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BOOK: Professional C++
This is the forum to discuss the Wrox book Professional C++ by Nicholas A. Solter, Scott J. Kleper; ISBN: 9780764574849
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Old December 4th, 2014, 06:26 PM
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Default java does not require exception be caught or declared

In the 2nd edition: some comments about java appear to be incorrect:
e.g.
"This behavior is different from that in other languages, such as Java, which requires a function or method to catch exceptions or declare them in their own function or method throw lists."
That's misleading because the third option, commonly employed in java is to use unchecked exceptions. Unchecked exceptions in java behave the same as C++ exceptions.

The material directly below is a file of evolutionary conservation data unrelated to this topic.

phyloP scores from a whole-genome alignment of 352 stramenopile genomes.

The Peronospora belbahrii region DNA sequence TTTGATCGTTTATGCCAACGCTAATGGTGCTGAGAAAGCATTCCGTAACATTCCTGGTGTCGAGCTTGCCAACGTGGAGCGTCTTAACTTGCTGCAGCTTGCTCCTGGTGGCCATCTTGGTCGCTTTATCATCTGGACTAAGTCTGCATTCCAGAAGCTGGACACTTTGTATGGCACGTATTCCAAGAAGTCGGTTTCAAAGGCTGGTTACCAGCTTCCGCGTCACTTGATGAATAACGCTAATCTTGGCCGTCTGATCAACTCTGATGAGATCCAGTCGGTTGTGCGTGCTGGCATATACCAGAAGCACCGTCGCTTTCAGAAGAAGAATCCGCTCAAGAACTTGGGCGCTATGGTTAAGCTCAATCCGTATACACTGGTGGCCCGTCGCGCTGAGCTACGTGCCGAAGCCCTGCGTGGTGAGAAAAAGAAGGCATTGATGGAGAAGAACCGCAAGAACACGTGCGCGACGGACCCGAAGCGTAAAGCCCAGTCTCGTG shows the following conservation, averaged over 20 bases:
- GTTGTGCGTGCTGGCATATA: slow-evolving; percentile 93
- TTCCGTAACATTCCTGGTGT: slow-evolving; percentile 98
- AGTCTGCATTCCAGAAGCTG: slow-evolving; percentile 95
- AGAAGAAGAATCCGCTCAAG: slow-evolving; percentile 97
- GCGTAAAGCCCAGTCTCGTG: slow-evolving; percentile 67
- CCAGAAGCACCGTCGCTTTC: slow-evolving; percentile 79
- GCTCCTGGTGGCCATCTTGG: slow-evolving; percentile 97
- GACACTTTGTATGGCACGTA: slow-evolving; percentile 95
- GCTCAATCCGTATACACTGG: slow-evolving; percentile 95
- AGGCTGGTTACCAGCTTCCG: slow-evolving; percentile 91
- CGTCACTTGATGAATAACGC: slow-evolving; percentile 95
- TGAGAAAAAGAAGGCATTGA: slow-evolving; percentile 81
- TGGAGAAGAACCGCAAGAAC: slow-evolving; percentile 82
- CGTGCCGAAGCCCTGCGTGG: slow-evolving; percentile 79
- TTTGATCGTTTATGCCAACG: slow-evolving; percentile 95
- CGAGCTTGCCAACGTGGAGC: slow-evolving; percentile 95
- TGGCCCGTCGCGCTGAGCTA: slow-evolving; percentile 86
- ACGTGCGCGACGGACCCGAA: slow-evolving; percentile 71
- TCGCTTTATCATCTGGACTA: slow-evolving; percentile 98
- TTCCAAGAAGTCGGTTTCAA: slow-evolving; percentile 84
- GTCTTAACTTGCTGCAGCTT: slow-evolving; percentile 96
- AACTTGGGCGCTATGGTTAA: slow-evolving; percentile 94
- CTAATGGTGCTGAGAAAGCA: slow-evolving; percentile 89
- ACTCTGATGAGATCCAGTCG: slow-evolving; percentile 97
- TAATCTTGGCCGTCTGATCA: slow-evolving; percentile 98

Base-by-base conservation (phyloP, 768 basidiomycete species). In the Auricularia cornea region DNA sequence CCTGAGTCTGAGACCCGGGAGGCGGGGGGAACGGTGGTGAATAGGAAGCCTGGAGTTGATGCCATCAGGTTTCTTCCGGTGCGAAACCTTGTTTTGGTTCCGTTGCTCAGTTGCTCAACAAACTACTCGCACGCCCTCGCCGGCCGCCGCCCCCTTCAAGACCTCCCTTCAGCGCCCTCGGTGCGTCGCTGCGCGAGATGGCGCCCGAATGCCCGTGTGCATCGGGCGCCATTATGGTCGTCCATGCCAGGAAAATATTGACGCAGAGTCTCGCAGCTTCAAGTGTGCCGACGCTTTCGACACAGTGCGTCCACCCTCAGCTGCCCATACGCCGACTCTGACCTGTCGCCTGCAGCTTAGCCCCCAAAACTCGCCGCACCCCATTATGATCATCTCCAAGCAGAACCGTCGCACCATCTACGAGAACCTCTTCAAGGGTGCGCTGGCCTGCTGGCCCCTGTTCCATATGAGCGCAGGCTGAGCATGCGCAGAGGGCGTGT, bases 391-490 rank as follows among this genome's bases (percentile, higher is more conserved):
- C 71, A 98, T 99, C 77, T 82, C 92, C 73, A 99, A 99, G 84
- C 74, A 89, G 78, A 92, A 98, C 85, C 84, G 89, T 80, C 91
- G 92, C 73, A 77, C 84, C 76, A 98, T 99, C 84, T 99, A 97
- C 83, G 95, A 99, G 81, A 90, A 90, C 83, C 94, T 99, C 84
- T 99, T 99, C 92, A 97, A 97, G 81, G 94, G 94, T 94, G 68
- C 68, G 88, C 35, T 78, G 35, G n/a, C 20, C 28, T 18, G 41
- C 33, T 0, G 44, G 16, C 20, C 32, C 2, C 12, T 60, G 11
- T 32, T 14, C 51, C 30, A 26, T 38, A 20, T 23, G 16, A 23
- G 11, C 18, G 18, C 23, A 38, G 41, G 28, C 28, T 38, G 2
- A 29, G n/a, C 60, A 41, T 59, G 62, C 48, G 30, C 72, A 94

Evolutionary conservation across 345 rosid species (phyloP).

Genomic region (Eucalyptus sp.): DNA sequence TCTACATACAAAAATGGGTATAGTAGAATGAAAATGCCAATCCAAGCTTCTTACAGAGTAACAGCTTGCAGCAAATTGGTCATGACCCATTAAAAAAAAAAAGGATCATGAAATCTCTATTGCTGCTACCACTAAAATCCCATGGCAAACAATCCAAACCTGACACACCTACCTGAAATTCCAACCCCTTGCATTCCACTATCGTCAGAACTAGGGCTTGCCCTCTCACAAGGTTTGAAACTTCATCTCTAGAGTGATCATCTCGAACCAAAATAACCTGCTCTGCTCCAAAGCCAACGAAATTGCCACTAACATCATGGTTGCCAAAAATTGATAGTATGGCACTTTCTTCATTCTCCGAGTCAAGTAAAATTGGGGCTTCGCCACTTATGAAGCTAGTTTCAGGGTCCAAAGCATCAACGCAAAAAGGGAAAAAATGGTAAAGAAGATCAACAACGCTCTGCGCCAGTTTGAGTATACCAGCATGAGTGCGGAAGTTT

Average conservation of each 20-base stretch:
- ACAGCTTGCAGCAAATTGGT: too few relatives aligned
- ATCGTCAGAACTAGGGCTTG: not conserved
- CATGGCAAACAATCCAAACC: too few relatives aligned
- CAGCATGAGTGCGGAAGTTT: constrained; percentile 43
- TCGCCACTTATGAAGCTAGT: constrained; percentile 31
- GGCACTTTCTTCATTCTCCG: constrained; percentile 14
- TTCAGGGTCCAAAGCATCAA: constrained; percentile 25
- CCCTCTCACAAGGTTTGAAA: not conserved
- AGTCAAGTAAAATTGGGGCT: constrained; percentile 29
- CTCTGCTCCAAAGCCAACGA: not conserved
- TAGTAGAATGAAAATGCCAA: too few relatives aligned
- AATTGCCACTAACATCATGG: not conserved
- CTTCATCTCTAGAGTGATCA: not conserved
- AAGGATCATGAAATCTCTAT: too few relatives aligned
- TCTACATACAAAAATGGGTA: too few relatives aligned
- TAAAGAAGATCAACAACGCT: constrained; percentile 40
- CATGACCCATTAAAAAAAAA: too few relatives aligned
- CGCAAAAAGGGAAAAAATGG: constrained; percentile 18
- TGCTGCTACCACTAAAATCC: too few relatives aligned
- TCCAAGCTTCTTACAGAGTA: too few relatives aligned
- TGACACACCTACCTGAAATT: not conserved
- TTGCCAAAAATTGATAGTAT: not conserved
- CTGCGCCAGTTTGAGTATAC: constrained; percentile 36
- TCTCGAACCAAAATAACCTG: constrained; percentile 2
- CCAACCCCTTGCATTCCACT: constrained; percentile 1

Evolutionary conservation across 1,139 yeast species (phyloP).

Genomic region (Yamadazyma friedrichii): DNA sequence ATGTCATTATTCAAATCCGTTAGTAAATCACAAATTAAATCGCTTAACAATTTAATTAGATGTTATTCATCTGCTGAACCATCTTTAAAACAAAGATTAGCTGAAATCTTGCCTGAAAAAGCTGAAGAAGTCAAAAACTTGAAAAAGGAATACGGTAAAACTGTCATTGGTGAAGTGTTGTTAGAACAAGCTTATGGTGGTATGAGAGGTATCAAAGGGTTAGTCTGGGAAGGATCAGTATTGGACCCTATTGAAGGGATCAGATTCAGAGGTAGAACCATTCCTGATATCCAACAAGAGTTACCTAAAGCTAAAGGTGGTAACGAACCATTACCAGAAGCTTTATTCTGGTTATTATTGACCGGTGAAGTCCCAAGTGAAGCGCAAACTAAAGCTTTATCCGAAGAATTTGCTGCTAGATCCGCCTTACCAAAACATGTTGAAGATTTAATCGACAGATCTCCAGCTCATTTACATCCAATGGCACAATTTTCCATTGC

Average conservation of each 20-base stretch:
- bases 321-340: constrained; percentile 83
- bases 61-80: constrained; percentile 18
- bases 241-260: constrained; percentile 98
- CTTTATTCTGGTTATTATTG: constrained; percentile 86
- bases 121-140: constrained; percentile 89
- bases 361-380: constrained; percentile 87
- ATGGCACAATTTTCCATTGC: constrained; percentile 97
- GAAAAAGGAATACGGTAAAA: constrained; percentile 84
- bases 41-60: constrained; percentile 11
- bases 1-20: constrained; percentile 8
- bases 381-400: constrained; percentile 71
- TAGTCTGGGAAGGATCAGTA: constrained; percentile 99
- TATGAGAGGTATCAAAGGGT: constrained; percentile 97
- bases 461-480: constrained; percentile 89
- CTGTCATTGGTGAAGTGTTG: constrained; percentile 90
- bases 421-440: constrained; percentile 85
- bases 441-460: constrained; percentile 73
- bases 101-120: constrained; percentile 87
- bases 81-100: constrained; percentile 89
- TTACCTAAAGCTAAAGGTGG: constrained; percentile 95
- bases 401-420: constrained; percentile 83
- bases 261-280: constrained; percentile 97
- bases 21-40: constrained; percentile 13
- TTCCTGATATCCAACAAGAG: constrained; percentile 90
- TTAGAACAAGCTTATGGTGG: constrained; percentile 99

Here is an example demonstrating that catching/declaring exceptions is optional:
public class testException {
static Integer myValueOf(String s) throws NumberFormatException {
return Integer.valueOf(s);
}
public static void main(String[] args) {
try {
myValueOf("bad int1");
} catch (NumberFormatException e) {
System.out.println("int1");
}
myValueOf("bad int2");
}
}
Output:
int1
Exception in thread "main" java.lang.NumberFormatException: For input string: "bad int2"
at java.lang.NumberFormatException.forInputString(Unk nown Source)
at java.lang.Integer.parseInt(Unknown Source)
at java.lang.Integer.valueOf(Unknown Source)
at testException.myValueOf(testException.java:3)
at testException.main(testException.java:11)

The compiler does not require the exception thrown by method call myValueOf("bad int2"); to be caught, nor declare it in the function throw list.

To contrast two languages based on a feature that behaves the same way makes no sense.

Last edited by murray hughes; December 4th, 2014 at 06:28 PM. Reason: fixed mistake in title
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